Update (3/29/2018): All three DLC packs — Fates, Shadow Dragon, and Awakening — are detailed here.
Three days have passed since Fire Emblem Warriors released, and while many Warriors and Fire Emblem fans gotten the hang of things by now, newcomers to one (or both) of those series may be a bit overwhelmed. While the game offers plenty of guides (such as a tutorial option to introduce new mechanics), it’s very easy to miss them considering how much information is parsed at a time, so that’s why I’ve whipped up this guide. Whether you’re still getting used to all the chaos or merely on the fence on getting Fire Emblem Warriors, we at Hey Poor Player got you covered in getting started properly.
Bear in mind this guide that this is a beginner’s guide, so you won’t see anything on, say, how to unlock Anna. We’re just here for those getting their feet wet!
So when I start the game, it’s asking me to choose between Rowan and Lianna. Who should I pick?
Actually, both characters play the same barring their unique specials, so while there are stat/ability differences between the two (Lianna is faster, for instance), there’s not a huge advantage or disadvantage in choosing one or the other. If forced, we’d suggest Lianna only in that Rowan’s voice tends to grate on the nerves, but you’ll end up having both siblings at your disposal by Chapter 5.
Wait, they both play the same? So does that mean other characters have cloned movesets?
If they belong to the same class, yes. While there are a handful of unique characters (Corrin, Lissa, Xander, Tiki, and Frederick), much of the cast share movesets according to class. For example, Caeda, Cordelia and Hinoka are all Pegasus Knights, so like Rowan and Lianna, they function identically excluding their special attacks. For reference, other shared classes/movesets include Lords (to clarify, Marth/Celica and Chrom/Lucina have different movesets), Archers/Tricksters (Takumi, Sakura and Anna), and Magic Knights/Troubadours (Leo and Elise).
At first glance, this may seem lazy, but it’s not nearly as homogenized as it may seem. Don’t forget the classic Fire Emblem stat level-ups are retained from the main series, so each character excels in individual strengths (not to mention other factors such as attack/running speeds). For instance, Takumi is stronger than Sakura, but the latter has higher resistance, so she’s the Archer you’ll want to eliminate Mages. Meanwhile, Lucina is weaker than Chrom, but her faster attack speed makes up the difference.
By the way, there were a couple more unique characters, but they’ve begun to lose that status. For example, while Camilla from Fire Emblem Fates was initially the only axe-wielding Wyvern Knight in the game, that changed when Minerva from Shadow Dragon arrived as DLC. Ryoma and Robin also ended up sharing movesets, although we’ll discuss this further in the DLC section.
In short, yes, there was a catch to Fire Emblem Warriors having the biggest initial line-up in the series. At the very least, the differentiated skills and stats will make a definite impact on how you play.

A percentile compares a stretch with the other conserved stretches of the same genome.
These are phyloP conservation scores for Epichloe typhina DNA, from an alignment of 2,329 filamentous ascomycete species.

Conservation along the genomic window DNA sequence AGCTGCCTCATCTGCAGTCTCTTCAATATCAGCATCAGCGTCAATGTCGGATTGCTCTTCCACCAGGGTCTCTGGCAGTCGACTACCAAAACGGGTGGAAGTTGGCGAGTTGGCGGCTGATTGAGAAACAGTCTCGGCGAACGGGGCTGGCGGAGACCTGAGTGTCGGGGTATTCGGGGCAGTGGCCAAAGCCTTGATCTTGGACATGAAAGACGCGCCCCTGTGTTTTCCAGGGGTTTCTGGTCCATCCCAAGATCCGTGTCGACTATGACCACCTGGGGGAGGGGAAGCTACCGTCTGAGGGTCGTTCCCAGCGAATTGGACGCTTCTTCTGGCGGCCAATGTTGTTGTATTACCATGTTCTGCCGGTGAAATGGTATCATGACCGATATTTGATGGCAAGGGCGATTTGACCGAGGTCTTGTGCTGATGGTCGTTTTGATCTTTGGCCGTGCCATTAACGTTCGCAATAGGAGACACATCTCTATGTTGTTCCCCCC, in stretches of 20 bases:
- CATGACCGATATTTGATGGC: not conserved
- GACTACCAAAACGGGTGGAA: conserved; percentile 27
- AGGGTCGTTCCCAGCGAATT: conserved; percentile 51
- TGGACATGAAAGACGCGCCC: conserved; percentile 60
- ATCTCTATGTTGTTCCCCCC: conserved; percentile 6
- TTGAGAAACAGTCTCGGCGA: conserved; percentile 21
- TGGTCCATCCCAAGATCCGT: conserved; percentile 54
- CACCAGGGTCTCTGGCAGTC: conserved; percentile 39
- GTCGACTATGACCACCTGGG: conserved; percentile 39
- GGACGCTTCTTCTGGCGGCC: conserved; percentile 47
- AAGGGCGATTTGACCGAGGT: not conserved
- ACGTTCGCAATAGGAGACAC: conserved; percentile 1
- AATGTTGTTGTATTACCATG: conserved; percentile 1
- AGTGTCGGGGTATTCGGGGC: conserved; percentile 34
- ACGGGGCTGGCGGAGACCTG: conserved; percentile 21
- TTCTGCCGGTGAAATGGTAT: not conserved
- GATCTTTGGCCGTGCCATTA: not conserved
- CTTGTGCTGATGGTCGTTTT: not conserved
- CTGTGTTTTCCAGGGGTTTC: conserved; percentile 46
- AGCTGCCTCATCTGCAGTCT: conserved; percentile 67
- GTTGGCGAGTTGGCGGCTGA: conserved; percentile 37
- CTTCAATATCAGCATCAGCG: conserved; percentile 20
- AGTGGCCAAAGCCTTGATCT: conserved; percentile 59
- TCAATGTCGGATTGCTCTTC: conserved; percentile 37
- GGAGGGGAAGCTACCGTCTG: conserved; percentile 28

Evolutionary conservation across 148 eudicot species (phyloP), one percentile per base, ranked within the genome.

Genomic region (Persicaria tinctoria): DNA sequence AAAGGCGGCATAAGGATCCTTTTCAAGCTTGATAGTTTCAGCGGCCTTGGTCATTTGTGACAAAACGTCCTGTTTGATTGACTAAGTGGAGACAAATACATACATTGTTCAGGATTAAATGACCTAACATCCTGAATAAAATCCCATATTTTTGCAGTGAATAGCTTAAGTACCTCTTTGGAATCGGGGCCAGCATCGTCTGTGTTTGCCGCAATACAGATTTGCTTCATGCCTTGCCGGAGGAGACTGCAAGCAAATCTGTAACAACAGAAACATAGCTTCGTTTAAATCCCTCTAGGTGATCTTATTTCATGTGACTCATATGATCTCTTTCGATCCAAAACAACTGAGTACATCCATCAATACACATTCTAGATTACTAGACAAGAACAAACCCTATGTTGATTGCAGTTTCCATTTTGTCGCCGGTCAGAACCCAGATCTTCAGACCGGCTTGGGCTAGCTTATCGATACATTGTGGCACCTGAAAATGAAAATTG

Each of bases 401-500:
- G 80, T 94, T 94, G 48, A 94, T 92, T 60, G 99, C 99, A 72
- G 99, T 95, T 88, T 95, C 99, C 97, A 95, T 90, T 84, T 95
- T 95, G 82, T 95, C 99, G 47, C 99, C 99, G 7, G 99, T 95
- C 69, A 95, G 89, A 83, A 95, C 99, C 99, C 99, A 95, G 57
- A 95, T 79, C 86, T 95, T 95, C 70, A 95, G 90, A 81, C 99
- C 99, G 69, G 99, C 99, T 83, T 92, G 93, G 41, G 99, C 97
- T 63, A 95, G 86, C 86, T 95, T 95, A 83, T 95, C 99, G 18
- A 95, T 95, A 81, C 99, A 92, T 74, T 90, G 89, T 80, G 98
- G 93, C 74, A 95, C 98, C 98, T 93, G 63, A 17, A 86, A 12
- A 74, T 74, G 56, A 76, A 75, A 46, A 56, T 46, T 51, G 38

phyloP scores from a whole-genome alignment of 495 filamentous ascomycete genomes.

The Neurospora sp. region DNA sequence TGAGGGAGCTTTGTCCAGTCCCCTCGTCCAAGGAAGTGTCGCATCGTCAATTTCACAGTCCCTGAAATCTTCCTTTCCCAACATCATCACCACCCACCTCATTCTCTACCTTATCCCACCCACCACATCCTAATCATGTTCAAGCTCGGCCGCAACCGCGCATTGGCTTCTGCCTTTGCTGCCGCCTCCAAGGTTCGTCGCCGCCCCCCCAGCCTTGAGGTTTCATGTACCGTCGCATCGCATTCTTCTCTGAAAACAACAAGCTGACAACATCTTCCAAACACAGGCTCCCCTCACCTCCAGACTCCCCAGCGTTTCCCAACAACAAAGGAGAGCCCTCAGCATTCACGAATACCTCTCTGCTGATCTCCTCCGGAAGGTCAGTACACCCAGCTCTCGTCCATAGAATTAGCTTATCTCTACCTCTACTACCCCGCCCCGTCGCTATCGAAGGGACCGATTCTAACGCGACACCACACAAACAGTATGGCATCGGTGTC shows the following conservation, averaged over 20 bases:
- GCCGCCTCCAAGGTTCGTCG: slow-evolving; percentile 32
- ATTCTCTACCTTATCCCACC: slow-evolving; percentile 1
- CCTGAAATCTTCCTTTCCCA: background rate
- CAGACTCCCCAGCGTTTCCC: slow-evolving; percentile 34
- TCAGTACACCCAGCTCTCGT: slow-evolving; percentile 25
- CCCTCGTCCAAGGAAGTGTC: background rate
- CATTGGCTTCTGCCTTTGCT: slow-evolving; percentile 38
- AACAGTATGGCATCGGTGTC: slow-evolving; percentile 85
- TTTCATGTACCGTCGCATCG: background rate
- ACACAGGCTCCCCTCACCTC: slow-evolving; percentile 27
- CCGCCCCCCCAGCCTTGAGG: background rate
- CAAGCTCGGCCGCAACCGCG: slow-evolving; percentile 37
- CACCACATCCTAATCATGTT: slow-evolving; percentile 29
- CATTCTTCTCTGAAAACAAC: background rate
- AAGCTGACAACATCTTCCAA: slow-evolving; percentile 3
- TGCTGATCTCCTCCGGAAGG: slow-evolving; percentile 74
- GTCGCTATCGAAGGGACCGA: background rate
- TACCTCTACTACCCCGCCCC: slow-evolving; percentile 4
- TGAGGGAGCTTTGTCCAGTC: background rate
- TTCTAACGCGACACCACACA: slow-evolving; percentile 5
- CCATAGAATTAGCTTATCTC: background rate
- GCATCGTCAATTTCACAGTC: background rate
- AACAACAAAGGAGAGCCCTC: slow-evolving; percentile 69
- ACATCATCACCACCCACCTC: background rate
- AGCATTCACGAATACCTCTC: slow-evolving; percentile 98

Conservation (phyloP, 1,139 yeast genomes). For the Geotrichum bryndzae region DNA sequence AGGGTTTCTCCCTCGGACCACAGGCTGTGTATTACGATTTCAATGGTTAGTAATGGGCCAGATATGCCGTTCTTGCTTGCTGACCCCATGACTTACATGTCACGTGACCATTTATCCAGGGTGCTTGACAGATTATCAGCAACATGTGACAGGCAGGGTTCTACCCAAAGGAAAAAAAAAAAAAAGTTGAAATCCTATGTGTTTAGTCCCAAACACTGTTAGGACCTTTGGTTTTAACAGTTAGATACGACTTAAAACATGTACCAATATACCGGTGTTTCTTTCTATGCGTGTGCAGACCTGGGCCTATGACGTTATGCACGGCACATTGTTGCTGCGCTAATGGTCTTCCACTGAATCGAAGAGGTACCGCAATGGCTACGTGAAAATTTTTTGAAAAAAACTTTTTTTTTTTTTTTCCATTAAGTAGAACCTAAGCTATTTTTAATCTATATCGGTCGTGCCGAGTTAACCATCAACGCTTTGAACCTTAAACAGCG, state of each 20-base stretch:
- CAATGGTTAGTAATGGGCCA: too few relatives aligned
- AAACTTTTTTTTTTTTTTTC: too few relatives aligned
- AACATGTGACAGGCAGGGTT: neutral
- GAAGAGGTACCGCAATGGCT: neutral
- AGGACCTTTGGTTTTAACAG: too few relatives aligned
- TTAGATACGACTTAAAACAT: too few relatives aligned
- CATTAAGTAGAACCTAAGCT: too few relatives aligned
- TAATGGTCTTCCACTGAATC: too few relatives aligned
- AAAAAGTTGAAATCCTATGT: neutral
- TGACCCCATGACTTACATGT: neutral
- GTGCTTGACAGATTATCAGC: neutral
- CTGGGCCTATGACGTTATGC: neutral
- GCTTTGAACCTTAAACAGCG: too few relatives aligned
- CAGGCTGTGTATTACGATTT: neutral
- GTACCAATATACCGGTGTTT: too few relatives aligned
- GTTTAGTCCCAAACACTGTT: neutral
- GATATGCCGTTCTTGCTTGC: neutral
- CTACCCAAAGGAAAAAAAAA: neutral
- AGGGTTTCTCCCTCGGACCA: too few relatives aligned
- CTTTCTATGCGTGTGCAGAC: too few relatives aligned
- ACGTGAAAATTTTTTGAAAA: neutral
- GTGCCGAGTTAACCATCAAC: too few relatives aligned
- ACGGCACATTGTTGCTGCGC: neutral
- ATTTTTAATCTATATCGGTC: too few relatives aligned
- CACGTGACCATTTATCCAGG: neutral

Okay, but what’s the difference between Casual and Classic Mode?
If you’re familiar with how both modes work in Fire Emblem, then it’s mostly familiar barring a couple differences for Classic. Basically, if a unit is defeated in Casual Mode, they’ll return for the next battle, but if the same happens in Classic, they’re unavailable for all modes. Luckily, you can bring them back by visiting the Camp’s Temple, where you can revive them if you have enough gold. However, the Temple must have grown to Level 3, which happens after you collect 10 of Anna’s Mementos.
If Classic Mode ends up being too hard for you, don’t worry: you can switch to Casual Mode, albeit at the cost of being unable to switch back. Also, just like in the actual Fire Emblem games, you can simply reset if a character dies and the game will be none the wiser.
So I got a C-Rank for a Lissa and Robin support, but no Support Conversation came up. They’re in this game, right?
They are! But Support Conversations only happen at the A+ level; in other words, there’s only one conversation per pair, so you’ll have to work quite a bit to see your favorite characters shoot the breeze.
However, even if characters’ support levels grow, that doesn’t mean they’ll have a Support Conversation. If a pair reaches A+ level that means you’re about to watch a Support Conversation, but in non-Support Conversation pairs like Lianna and Lissa, they’ll simply top at A. But even if there’s no support conversation, you’ll still want to forge supports to collect character-exclusive materials.
What exactly does Pair-Up do in this game?
Pair-Up is an extremely useful function for Fire Emblem Warriors. For one thing, all the benefits from Awakening and Fates return: not only does the Vanguard’s stats increase, but the Support unit can chip in for manual attacks, automatic defense, and even participate in combo special attacks should both their warrior gauges be full. Furthermore, it’s an excellent way to build supports as you smash the opposition, so pair up with a compatible buddy and watch the sparks fly!